• Implementation and integration: The tools require configuration, customization, and integration. Costs for services range from $20K to more than $100K, depending on the platform’s complexity. Smaller implementations can be done internally.
  • Organization change management: Agile training and coaching are key components to change management. Coaches average $100K annually. Training ranges from free online courses to over $15K for in-person training.

Agile transformation has a significant impact on existing people and processes for IT and the business. It involves changes in people, processes, and technology. Benefits increase over time. Risks and challenges to be aware of:

  • Change to culture and mindset: Teams and leaders must embrace the culture and mindset change.
  • Agile takes time: Agile is a continuous improvement process requiring continuous assessment and retraining.
  • Investment for agile: Funding changes to facilitate the agile training processes, tools and timelines is key.

30/60/90 Plan

The agile transformation plan is highly dependent on how an organization makes decisions and funds actions. Initial teams can yield results within 90 days and provide a clearer understanding of the scope and potential for agile’s expansion across the organization. To achieve this, we recommend the following 30/60/90 Plan:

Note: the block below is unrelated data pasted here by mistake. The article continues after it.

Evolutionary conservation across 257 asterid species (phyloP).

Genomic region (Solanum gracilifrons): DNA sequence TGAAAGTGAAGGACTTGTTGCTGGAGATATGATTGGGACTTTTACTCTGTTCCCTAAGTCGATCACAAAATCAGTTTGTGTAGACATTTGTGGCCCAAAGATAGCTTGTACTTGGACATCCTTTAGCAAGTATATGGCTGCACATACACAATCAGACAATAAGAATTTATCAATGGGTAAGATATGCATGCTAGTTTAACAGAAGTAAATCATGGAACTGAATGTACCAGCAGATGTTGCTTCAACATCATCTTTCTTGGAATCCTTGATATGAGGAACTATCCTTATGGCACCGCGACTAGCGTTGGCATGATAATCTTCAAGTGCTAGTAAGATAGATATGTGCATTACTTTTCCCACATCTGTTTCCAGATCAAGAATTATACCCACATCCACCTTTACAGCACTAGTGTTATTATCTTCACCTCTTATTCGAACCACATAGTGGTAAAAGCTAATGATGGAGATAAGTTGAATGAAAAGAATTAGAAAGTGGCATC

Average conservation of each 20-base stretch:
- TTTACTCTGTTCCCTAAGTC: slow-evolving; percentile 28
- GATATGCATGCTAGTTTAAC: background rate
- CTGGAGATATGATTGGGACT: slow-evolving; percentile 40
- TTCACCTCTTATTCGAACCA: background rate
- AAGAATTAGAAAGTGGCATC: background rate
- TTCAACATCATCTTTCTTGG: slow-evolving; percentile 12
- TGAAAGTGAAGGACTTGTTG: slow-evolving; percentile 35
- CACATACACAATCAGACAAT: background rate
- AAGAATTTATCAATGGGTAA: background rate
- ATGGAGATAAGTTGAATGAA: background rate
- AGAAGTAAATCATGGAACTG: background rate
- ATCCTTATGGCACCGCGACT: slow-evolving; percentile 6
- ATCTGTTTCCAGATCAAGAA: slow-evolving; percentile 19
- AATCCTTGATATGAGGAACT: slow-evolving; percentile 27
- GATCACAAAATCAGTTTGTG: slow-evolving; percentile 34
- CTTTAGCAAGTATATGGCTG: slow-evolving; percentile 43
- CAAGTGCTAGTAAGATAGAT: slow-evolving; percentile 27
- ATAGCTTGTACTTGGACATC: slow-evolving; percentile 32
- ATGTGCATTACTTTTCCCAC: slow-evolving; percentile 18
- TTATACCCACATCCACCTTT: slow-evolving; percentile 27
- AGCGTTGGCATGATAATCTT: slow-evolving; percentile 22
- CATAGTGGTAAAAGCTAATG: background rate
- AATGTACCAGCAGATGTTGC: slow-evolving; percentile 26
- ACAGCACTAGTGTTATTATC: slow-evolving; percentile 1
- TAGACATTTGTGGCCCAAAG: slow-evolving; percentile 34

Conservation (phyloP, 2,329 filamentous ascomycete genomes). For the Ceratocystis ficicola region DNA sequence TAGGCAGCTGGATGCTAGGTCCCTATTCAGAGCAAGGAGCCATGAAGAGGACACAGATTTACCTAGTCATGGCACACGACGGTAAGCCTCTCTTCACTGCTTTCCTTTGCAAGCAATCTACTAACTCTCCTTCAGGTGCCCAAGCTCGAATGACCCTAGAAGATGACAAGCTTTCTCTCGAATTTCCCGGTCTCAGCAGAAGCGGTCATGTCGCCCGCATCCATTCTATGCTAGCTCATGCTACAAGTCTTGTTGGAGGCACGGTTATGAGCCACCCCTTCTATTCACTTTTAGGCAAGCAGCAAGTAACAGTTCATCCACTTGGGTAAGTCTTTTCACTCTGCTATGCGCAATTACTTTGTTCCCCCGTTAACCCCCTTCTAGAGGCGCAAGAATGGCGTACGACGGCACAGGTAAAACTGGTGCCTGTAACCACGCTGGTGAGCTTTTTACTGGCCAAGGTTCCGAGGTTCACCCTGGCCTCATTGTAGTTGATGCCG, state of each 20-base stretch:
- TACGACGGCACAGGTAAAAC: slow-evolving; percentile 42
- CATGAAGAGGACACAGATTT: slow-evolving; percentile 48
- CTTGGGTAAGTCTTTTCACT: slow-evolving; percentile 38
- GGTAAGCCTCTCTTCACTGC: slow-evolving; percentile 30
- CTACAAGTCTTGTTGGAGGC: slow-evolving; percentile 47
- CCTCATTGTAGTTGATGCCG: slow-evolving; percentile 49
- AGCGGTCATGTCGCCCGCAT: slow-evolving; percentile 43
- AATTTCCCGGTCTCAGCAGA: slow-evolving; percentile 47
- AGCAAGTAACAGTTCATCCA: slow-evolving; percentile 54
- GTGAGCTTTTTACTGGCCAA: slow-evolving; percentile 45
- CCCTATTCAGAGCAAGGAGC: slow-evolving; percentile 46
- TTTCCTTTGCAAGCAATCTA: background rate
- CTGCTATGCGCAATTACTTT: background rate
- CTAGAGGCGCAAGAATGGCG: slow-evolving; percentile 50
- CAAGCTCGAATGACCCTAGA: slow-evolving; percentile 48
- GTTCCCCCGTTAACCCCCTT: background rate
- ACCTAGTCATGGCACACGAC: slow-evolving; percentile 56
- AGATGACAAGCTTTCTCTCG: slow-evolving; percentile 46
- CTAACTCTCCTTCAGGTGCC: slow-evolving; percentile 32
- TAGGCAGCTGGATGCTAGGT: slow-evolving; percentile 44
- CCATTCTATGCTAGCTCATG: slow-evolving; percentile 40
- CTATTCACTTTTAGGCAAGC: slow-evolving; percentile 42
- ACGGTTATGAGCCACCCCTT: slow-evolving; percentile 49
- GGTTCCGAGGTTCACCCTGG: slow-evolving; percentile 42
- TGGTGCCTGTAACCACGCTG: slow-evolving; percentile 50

30 Days: Organizational Buy-In and Decision to Move
Fund training, coaching and tooling. Establish and train the initial team or trailblazer group to start the agile transformation and show value. Agile planning and portfolio management tools are implemented to help organize the initial teams’ transformation.

60 Days: Building on the Mindset Change
The next stage is building on the groups’ findings from the first weeks of development. New teams are trained in agile. To expand uptake of agile processes and tools, coaches are assigned to “train the trainers,” teaching members of the first trailblazer teams to instill agile development concepts across the organization. This effort will accelerate agile implementation.

90 Days: Assess Alignment and Validate Options
Agile coaches should help assess new teams and leaders to reinforce agile concepts in ways that best impact software development and feature prioritization. From this point, teams are empowered to transform and become more agile. Assessment, retraining, and improvement with agile processes and tools is ongoing. The agile culture and mindset shift occurs over time, as those involved understand and embrace agile and understand its value to the organization.